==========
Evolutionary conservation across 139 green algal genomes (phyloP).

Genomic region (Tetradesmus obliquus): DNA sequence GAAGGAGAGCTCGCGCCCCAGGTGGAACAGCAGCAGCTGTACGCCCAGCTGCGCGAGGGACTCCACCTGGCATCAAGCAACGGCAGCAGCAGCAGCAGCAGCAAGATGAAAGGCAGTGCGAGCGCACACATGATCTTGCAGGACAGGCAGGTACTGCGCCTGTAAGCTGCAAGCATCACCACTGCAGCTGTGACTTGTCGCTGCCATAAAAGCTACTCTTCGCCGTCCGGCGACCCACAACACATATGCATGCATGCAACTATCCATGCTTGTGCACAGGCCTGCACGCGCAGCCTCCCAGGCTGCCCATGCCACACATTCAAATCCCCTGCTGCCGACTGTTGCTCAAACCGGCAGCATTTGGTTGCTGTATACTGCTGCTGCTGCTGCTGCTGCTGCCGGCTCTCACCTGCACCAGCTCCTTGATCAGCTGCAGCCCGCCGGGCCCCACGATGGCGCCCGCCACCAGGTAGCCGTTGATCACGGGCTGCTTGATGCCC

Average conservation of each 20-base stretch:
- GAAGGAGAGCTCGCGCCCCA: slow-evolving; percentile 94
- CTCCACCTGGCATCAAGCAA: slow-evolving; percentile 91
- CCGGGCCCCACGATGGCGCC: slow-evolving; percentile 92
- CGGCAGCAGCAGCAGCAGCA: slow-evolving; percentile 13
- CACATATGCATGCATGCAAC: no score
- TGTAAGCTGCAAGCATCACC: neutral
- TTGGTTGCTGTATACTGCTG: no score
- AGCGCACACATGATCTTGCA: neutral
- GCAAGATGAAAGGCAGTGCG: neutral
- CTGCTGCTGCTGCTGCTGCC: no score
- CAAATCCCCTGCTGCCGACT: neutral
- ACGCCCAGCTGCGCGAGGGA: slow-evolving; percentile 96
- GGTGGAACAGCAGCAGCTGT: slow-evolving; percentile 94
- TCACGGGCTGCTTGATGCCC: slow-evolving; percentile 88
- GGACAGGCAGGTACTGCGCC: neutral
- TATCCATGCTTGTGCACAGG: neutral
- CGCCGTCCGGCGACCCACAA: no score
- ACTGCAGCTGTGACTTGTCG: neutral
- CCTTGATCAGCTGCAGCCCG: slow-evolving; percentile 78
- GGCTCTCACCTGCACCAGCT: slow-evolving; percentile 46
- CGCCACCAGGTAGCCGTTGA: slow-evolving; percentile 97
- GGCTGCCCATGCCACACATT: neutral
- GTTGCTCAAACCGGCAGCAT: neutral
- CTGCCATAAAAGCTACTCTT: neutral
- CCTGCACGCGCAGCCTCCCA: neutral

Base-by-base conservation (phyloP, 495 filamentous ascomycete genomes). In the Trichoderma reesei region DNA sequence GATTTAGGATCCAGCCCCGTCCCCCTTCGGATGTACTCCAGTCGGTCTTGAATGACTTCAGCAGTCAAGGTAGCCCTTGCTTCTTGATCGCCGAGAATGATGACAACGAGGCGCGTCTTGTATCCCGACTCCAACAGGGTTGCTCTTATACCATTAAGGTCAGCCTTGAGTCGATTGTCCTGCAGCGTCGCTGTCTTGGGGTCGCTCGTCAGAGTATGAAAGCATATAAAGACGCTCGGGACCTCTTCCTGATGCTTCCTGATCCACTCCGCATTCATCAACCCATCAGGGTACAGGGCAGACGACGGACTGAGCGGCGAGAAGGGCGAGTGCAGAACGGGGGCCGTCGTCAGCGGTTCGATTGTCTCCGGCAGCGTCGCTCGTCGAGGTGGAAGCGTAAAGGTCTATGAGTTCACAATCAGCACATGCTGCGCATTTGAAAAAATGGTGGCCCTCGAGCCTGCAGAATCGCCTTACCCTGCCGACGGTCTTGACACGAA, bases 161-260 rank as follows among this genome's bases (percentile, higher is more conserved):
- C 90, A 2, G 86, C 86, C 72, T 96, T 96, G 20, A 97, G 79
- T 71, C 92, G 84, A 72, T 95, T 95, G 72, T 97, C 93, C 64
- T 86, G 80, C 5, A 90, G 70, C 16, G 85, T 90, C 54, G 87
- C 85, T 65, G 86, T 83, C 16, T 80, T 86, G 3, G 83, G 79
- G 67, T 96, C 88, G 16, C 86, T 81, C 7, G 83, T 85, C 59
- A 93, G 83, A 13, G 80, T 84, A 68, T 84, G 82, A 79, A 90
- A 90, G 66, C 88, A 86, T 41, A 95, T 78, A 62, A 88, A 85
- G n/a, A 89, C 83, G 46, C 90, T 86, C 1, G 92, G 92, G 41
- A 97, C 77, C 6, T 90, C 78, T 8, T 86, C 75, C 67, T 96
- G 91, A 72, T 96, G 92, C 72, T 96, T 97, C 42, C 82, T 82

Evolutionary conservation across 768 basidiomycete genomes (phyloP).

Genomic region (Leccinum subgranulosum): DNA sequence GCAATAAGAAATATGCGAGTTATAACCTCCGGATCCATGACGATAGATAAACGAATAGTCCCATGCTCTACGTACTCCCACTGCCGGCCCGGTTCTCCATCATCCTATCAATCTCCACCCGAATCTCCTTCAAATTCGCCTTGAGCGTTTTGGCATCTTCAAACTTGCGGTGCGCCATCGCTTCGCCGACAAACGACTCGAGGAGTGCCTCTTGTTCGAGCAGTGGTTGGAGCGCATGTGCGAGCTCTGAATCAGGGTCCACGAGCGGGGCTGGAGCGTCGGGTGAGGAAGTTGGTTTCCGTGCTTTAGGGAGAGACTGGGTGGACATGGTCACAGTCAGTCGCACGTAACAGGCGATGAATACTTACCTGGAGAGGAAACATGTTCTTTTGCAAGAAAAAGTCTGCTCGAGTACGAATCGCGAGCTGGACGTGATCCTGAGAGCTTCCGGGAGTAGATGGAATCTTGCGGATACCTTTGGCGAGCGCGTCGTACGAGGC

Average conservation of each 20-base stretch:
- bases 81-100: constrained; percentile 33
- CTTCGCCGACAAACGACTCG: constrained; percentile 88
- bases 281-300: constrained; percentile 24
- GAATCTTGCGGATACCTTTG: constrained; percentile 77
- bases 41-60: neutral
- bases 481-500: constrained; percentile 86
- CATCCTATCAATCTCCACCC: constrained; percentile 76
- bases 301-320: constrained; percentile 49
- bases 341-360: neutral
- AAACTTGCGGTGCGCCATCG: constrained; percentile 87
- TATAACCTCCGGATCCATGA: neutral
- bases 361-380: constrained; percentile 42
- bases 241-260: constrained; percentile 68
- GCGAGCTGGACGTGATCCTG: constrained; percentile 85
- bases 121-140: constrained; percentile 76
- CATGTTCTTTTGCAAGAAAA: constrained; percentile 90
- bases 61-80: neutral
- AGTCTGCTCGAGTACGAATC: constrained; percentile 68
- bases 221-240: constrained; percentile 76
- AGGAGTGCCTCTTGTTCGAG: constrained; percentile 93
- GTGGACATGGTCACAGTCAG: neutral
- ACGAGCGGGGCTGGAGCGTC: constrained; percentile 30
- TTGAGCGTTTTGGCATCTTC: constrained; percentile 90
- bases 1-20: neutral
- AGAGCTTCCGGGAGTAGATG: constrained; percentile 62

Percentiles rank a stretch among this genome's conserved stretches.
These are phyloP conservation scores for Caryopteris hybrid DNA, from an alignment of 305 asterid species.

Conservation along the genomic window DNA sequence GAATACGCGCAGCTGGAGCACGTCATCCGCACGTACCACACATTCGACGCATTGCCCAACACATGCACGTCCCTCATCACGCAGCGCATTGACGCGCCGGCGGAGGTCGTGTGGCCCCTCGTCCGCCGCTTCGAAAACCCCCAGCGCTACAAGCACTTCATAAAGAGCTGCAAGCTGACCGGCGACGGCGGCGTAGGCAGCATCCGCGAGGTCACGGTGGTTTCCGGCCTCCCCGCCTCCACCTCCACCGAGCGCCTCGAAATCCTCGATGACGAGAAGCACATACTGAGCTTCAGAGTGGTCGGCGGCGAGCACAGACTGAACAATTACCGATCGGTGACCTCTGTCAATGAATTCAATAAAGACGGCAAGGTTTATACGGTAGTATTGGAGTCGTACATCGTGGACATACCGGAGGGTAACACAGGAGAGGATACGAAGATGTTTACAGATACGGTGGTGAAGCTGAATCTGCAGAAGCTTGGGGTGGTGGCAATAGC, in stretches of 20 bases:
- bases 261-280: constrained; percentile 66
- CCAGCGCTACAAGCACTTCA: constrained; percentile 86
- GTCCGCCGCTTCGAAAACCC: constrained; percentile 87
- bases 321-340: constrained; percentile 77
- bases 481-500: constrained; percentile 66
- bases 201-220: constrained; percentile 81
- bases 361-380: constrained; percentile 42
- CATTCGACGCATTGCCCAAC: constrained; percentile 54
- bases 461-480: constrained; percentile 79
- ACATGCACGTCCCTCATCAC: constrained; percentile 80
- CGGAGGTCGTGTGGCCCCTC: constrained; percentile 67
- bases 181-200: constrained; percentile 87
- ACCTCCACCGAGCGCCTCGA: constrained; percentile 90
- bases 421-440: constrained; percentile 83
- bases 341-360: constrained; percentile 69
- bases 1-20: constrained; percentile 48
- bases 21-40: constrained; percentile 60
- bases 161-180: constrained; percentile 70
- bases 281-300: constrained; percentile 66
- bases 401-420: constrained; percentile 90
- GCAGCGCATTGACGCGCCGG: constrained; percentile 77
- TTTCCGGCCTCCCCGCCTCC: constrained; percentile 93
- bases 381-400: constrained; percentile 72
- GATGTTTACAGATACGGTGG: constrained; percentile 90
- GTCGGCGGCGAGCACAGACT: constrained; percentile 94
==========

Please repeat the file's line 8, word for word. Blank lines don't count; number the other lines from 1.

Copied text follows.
- CACATATGCATGCATGCAAC: no score